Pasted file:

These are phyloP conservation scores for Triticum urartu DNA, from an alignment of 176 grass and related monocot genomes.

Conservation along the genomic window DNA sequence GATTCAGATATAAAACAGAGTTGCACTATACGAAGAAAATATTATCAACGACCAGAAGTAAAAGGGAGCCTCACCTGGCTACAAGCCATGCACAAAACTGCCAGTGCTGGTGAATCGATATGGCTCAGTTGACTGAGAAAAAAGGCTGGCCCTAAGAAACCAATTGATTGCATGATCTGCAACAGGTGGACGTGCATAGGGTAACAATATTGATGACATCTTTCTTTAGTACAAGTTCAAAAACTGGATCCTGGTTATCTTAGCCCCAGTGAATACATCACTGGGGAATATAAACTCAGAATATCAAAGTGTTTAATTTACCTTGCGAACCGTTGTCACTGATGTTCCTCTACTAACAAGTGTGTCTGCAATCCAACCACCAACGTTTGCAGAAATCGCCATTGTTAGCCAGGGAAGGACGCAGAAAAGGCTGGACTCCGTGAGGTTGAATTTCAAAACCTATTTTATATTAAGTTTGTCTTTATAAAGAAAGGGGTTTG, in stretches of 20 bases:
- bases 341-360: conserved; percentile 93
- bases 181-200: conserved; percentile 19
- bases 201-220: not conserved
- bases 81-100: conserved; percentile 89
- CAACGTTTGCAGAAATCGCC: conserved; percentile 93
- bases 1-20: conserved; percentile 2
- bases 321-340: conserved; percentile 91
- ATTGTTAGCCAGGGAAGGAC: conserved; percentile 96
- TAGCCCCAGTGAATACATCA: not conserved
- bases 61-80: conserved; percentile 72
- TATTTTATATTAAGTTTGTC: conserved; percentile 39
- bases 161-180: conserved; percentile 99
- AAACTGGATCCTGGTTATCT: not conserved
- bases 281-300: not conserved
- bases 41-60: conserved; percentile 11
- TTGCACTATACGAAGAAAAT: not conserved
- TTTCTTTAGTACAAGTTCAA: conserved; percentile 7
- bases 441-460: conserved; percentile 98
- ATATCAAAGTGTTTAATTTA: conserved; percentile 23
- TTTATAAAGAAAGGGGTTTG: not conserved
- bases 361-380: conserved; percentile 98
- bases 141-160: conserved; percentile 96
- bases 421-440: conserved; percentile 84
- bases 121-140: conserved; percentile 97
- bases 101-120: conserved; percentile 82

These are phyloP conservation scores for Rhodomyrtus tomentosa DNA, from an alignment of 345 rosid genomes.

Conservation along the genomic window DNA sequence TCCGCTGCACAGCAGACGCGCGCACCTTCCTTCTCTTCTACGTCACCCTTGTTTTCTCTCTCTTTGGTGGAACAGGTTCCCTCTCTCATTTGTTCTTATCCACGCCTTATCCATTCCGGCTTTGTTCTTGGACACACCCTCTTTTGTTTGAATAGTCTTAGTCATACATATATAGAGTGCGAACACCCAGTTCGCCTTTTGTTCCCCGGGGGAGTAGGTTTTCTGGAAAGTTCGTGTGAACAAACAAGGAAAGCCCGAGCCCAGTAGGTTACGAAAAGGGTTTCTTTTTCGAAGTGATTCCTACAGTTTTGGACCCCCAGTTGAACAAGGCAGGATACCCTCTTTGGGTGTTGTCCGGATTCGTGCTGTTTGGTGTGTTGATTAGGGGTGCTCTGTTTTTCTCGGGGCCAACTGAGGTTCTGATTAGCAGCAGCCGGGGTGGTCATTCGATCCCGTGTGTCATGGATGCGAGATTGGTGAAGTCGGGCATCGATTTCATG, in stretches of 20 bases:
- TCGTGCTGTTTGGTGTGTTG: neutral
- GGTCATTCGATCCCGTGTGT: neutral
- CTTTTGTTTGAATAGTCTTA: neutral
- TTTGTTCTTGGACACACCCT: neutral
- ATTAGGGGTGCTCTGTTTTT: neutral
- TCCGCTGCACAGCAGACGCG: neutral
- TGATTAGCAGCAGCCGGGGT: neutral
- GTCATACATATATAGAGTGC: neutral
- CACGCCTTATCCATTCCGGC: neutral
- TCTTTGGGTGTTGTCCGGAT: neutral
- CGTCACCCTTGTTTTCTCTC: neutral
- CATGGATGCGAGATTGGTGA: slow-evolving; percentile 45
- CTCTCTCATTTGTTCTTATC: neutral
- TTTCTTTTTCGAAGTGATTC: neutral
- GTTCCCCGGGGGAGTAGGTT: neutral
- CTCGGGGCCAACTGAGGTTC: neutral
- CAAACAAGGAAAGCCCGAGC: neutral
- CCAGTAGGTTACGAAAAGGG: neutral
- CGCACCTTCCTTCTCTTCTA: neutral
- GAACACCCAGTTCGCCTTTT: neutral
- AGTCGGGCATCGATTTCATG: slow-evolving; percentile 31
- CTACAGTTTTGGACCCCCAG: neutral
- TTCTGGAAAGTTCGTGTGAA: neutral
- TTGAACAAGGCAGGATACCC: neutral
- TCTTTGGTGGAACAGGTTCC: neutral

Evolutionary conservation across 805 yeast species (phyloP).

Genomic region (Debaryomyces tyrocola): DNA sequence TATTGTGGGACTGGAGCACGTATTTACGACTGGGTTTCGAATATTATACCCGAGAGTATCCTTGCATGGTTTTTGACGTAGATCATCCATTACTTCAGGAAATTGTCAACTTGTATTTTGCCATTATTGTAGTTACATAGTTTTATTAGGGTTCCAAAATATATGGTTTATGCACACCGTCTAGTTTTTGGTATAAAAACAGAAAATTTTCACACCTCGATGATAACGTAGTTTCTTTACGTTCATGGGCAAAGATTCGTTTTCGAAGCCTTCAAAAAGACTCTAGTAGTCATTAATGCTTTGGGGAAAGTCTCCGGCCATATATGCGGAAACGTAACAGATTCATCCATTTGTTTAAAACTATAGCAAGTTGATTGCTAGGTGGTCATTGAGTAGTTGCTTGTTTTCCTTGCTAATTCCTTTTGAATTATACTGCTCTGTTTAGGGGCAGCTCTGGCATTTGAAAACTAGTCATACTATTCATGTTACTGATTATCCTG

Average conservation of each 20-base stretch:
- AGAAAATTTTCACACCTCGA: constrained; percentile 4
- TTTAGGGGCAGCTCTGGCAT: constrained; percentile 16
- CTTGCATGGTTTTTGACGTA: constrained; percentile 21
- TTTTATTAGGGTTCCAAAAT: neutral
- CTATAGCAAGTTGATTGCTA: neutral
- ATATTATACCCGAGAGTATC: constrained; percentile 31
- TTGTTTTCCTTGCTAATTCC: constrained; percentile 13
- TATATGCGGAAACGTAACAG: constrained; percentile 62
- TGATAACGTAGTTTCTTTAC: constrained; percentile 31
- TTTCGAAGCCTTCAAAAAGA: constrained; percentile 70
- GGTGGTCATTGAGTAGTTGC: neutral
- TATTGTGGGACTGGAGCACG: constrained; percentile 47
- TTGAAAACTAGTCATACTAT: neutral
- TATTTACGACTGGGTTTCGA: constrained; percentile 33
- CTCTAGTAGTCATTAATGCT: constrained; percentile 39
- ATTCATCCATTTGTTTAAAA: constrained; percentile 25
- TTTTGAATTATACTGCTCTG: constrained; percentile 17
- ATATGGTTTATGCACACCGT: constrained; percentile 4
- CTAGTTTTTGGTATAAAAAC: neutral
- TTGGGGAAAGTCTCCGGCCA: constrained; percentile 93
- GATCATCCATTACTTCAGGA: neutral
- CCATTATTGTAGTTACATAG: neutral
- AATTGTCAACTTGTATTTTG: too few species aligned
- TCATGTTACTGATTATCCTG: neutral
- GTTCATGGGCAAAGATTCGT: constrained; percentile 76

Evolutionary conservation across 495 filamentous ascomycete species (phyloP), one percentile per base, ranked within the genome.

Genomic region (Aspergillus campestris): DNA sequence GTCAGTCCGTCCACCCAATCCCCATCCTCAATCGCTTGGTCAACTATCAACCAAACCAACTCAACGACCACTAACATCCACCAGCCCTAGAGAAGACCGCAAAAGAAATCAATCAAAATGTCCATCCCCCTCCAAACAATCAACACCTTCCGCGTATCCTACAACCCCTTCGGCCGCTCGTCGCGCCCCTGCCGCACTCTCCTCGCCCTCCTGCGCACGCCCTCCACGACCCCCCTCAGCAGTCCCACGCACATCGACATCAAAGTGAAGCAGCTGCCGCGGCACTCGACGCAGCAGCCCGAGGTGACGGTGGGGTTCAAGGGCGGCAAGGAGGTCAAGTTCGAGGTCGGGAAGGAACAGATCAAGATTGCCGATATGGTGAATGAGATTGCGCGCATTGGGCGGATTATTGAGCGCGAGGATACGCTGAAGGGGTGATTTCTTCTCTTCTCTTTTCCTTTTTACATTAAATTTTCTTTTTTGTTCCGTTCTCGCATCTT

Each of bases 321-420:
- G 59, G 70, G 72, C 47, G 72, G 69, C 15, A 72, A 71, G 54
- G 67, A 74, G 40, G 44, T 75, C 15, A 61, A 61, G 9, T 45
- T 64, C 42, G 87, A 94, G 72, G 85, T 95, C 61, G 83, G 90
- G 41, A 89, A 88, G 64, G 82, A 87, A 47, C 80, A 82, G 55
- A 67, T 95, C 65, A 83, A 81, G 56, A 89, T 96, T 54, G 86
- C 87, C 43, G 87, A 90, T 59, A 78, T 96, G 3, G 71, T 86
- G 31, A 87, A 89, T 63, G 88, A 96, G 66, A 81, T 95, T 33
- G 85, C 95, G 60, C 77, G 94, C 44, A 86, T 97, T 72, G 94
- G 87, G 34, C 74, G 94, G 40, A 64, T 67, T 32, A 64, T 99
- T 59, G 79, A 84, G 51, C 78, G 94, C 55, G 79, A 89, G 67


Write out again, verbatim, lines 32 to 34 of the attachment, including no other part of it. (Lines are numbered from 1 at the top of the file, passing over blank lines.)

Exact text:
- CTTTTGTTTGAATAGTCTTA: neutral
- TTTGTTCTTGGACACACCCT: neutral
- ATTAGGGGTGCTCTGTTTTT: neutral